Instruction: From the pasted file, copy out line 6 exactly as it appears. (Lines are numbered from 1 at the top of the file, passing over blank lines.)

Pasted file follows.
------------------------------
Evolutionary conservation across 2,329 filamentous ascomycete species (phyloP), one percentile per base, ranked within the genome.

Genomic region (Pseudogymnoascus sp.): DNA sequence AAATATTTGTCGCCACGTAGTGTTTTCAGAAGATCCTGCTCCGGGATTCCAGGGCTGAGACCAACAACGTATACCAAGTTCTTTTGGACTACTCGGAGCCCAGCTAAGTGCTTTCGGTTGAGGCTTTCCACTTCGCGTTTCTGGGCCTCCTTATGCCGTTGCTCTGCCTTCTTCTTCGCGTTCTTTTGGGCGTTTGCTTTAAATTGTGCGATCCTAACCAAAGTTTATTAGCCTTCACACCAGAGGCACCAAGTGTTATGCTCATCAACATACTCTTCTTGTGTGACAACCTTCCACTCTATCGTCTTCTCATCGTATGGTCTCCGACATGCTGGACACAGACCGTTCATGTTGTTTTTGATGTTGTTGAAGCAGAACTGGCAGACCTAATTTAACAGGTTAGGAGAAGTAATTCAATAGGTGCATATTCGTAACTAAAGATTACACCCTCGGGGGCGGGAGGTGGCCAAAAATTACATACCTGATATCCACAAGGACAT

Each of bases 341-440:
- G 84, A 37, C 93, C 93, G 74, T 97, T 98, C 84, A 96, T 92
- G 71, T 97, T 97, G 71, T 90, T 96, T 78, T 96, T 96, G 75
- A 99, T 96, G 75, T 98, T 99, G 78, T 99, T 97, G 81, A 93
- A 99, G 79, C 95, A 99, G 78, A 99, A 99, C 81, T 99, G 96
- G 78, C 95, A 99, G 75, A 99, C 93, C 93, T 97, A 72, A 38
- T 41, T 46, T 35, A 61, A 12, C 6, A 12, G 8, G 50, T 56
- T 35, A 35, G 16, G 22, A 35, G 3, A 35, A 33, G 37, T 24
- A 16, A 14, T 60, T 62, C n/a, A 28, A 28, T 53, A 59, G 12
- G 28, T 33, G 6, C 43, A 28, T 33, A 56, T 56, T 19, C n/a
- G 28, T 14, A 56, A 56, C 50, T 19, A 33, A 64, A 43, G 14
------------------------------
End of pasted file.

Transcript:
- A 99, T 96, G 75, T 98, T 99, G 78, T 99, T 97, G 81, A 93